Ottawa’s Planning and Housing Committee found itself caught in a battle between the province’s ongoing housing crisis and concerns about food research at the Central Experimental Farm during its meeting Sept. 20. Housing won the day.

At issue was the approval of a zoning by-law amendment at 1081 Carling Ave. The amendment included a proposal for the construction of two high-rise residential buildings on the property.

The proposal was strongly opposed by many groups, including the Civic Hospital Neighbourhood Association and Agriculture and Agri-Food Canada, a branch of the federal government that also runs the Experimental Farm.

Agriculture Canada scientists warned that the towers would cast shadows over large areas of the nearby farm land, potentially affecting the crops and harvest schedules.

“There is a direct link between the research that we do every day and the food that we feed our nation with,” said Stefanie Beck, Deputy Minister of Agriculture and Agri-Foods Canada, during the meeting. She added that the farm’s research contributed to food affordability and security, “ensuring that safe, healthy food is accessible to all Canadians.”

Beck was joined by Malcolm Morrison, a research scientist for Agriculture Canada, who said that the shaded area could pose a significant threat to the crops in the area, even if it pushes harvest back by only a few days.

“When you’re going from the end of September harvest until the middle of October harvest, October is notoriously wet,” Morrison said. “Pretty soon we’re into November harvest, and then our crop is essentially ruined.”

A shadow analysis was included in the development proposal.

An analysis completed by Hobin Architects shows the shadows that would be cast over arears of the Central Experimental Farm by a proposed housing development at 1081 Carling Ave.
An analysis completed by Hobin Architects shows the shadows that would be cast over arears of the Central Experimental Farm by a proposed housing development at 1081 Carling Ave.

In a presentation to the committee, representatives on behalf of developer Taggart Realty Management told the committee that the towers would still allow for a significantly large area of the farm on which scientific research could be maintained.

The current proposed heights of the towers are 16 and 27 storeys, respectively, which is lower than the original proposal, which called for towers of 22 and 28 storeys.

Morrison told the committee that the optimal height for the towers would be between 12 and 14 storeys maximum when urged to provide a number.

In response, River Ward Counc. Riley Brockington proposed a motion to cap the height of both towers at 14 storeys but the motion was rejected.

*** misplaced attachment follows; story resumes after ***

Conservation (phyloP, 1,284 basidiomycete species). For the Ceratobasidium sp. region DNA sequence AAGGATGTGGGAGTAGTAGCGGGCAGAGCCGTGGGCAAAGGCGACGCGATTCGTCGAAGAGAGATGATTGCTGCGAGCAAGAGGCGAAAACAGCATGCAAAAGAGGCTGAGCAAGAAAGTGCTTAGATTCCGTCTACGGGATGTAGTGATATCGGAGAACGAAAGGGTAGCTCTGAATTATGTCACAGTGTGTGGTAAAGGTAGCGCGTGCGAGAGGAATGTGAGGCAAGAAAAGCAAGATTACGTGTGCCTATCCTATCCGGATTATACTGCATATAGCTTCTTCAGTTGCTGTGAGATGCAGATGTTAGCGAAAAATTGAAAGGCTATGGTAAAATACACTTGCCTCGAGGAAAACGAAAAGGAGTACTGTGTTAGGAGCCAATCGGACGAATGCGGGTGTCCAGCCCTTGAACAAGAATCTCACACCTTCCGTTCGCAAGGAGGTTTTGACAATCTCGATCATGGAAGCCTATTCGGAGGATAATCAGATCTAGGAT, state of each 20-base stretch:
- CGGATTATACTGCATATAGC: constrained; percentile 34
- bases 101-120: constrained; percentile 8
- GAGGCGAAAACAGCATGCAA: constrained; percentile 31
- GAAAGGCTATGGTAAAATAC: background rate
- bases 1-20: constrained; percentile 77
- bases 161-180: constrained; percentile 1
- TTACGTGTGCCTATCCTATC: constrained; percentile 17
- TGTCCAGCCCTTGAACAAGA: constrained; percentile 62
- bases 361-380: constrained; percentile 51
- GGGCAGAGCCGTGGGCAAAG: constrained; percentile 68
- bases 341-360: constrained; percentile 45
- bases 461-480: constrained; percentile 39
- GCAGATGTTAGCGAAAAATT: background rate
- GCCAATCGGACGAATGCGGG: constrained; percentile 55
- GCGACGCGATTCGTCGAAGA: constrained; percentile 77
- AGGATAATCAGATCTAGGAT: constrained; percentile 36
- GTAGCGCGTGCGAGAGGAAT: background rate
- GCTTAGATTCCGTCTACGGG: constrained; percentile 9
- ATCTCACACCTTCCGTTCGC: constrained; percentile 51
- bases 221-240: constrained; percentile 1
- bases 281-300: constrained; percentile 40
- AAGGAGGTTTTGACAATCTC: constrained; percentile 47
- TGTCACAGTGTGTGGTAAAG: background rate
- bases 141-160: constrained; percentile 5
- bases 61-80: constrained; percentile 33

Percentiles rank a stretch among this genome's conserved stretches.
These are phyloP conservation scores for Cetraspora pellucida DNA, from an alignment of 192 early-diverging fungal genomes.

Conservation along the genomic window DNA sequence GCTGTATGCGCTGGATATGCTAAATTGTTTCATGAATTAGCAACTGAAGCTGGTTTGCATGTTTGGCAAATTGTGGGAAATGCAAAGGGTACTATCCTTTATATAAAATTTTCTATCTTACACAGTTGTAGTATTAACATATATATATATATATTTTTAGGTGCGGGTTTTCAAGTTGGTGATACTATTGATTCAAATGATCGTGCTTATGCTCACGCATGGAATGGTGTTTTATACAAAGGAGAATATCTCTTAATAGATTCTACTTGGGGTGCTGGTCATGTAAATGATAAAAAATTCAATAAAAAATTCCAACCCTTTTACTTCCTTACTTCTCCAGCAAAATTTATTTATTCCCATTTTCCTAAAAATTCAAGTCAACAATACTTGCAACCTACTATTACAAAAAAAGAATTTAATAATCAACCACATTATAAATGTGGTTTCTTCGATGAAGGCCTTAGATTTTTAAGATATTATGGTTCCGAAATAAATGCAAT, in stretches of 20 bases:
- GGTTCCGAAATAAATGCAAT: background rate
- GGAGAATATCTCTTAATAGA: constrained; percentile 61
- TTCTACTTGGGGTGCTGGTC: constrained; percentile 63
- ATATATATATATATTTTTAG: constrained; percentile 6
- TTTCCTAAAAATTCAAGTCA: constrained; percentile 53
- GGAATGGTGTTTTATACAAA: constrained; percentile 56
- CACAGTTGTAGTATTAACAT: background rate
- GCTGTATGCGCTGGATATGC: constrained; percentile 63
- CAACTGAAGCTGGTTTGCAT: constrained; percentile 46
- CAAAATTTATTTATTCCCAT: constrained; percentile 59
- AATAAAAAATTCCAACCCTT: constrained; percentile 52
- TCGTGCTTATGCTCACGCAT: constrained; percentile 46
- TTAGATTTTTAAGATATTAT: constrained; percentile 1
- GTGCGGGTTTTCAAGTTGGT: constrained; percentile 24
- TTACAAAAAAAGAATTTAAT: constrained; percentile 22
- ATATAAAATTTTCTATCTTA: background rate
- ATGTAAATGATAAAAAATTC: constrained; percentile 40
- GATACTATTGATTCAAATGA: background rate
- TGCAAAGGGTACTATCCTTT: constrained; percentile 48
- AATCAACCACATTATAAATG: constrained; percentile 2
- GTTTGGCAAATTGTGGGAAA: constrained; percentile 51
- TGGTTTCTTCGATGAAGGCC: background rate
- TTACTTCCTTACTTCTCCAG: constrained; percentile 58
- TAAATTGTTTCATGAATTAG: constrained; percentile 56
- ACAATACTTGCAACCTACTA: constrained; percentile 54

The Central Experimental Farm lies within Brockington’s Ward.

In the end, the proposal was approved 9-3, which marked the second time it was approved by the committee. Agriculture Canada did not attend the previous meeting on Aug. 16.

On Aug. 23, City Council passed a motion to return the proposal to the Planning and Housing Committee after it was found that “proper notification of the [Aug. 16] meeting was not carried out.”

Kitchissipi Ward Counc. Jeff Leiper — chair of the Planning and Housing Committee — said the committee was left with little choice but to approve the application.

“The mandate that’s given to us by the province under the Planning Act is to approve developments according to the policies and the plans guiding developments in Ontario,” he said.

The decision reflects the pressure on cities to approve housing developments amid an ongoing housing crisis. City staff had also supported the proposal, noting among other things that high-rise buildings are permitted along “Mainstreet Corridors,” such as Carling Avenue.

In the staff report, Leiper was quoted as saying that while he didn’t like the development, Ontario municipalities do not have the final say on land use planning. “I am absolutely confident that if Council refuses this development that the developer will take it to the Ontario Land Tribunal,” he said, which would likely approve the plan anyway.

After the amendment was carried, Leiper stressed the importance of input from Agriculture Canada as the city continues to address the ongoing housing crisis. 

“I believe that the farm’s research activities can evolve,” he said. “We’ll take a look at how we can facilitate that with zoning that both meets the city’s need to address the twin housing and environment crises with their need to address the research needs that Agriculture Canada has.”

The Experimental Farm has been crucial to farming research in Canada, particularly in crop production. It is also a designated National Historic site, having been in operation since 1886.

In a report released by the Ontario Chamber of Commerce in July, the OCC found that “housing has reached a crisis point in Ontario,” as housing and rental prices continue to rise. To combat this, the Government of Ontario has said it is committed to building 1.5 million new homes by 2031.